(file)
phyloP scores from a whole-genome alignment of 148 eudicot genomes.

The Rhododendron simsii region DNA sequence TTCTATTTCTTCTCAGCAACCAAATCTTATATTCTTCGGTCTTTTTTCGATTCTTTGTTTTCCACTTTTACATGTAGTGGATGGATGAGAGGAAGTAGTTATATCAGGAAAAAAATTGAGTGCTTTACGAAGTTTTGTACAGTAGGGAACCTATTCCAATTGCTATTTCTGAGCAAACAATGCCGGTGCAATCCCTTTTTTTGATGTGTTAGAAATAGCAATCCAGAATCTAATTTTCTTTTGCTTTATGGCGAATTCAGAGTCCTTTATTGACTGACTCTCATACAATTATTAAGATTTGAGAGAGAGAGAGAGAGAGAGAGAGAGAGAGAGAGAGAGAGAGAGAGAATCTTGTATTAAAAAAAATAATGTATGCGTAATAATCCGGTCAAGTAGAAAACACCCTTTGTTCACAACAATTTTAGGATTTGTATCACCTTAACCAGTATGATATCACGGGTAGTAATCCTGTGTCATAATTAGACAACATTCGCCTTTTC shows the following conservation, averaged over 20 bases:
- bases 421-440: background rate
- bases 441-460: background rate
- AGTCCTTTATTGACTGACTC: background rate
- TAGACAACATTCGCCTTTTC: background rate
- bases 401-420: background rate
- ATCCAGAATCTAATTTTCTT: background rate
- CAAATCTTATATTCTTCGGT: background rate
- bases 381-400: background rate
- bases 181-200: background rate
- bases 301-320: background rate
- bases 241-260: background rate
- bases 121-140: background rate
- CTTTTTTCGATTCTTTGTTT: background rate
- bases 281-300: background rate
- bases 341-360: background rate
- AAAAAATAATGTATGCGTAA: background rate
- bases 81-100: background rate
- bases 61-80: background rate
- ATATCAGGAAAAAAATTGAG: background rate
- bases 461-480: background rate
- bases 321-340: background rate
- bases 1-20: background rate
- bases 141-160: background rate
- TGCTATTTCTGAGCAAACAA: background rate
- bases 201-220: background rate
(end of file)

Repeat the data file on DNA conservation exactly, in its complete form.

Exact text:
phyloP scores from a whole-genome alignment of 148 eudicot genomes.

The Rhododendron simsii region DNA sequence TTCTATTTCTTCTCAGCAACCAAATCTTATATTCTTCGGTCTTTTTTCGATTCTTTGTTTTCCACTTTTACATGTAGTGGATGGATGAGAGGAAGTAGTTATATCAGGAAAAAAATTGAGTGCTTTACGAAGTTTTGTACAGTAGGGAACCTATTCCAATTGCTATTTCTGAGCAAACAATGCCGGTGCAATCCCTTTTTTTGATGTGTTAGAAATAGCAATCCAGAATCTAATTTTCTTTTGCTTTATGGCGAATTCAGAGTCCTTTATTGACTGACTCTCATACAATTATTAAGATTTGAGAGAGAGAGAGAGAGAGAGAGAGAGAGAGAGAGAGAGAGAGAGAGAATCTTGTATTAAAAAAAATAATGTATGCGTAATAATCCGGTCAAGTAGAAAACACCCTTTGTTCACAACAATTTTAGGATTTGTATCACCTTAACCAGTATGATATCACGGGTAGTAATCCTGTGTCATAATTAGACAACATTCGCCTTTTC shows the following conservation, averaged over 20 bases:
- bases 421-440: background rate
- bases 441-460: background rate
- AGTCCTTTATTGACTGACTC: background rate
- TAGACAACATTCGCCTTTTC: background rate
- bases 401-420: background rate
- ATCCAGAATCTAATTTTCTT: background rate
- CAAATCTTATATTCTTCGGT: background rate
- bases 381-400: background rate
- bases 181-200: background rate
- bases 301-320: background rate
- bases 241-260: background rate
- bases 121-140: background rate
- CTTTTTTCGATTCTTTGTTT: background rate
- bases 281-300: background rate
- bases 341-360: background rate
- AAAAAATAATGTATGCGTAA: background rate
- bases 81-100: background rate
- bases 61-80: background rate
- ATATCAGGAAAAAAATTGAG: background rate
- bases 461-480: background rate
- bases 321-340: background rate
- bases 1-20: background rate
- bases 141-160: background rate
- TGCTATTTCTGAGCAAACAA: background rate
- bases 201-220: background rate